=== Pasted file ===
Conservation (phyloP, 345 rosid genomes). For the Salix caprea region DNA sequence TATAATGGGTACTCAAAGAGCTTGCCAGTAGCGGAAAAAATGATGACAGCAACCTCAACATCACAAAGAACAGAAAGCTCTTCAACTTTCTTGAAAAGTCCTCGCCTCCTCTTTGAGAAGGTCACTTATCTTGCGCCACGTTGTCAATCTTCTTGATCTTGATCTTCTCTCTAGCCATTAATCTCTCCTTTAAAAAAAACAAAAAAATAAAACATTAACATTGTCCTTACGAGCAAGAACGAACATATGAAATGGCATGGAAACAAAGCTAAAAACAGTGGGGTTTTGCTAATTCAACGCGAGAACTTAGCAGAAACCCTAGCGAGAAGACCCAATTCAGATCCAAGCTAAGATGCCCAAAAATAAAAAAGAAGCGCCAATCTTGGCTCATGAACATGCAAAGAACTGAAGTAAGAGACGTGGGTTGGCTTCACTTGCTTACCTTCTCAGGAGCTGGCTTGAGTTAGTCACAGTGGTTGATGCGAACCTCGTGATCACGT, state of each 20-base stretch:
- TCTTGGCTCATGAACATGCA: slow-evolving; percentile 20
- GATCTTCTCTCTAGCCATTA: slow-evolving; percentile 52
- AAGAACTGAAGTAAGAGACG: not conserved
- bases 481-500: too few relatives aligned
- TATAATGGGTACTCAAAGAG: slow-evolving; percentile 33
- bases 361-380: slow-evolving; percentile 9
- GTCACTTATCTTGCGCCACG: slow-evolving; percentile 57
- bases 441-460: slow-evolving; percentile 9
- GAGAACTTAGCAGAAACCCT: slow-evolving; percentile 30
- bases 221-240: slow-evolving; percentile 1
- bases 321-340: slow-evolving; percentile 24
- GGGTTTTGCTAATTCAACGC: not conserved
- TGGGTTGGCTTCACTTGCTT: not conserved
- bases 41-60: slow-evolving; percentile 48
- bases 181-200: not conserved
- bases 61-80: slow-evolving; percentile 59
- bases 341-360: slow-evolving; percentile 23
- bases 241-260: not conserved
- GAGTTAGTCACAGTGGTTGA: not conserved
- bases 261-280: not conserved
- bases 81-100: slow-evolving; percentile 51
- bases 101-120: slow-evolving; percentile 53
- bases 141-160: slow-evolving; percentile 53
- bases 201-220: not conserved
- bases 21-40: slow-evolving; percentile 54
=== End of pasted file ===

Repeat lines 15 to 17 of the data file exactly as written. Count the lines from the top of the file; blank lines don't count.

- bases 41-60: slow-evolving; percentile 48
- bases 181-200: not conserved
- bases 61-80: slow-evolving; percentile 59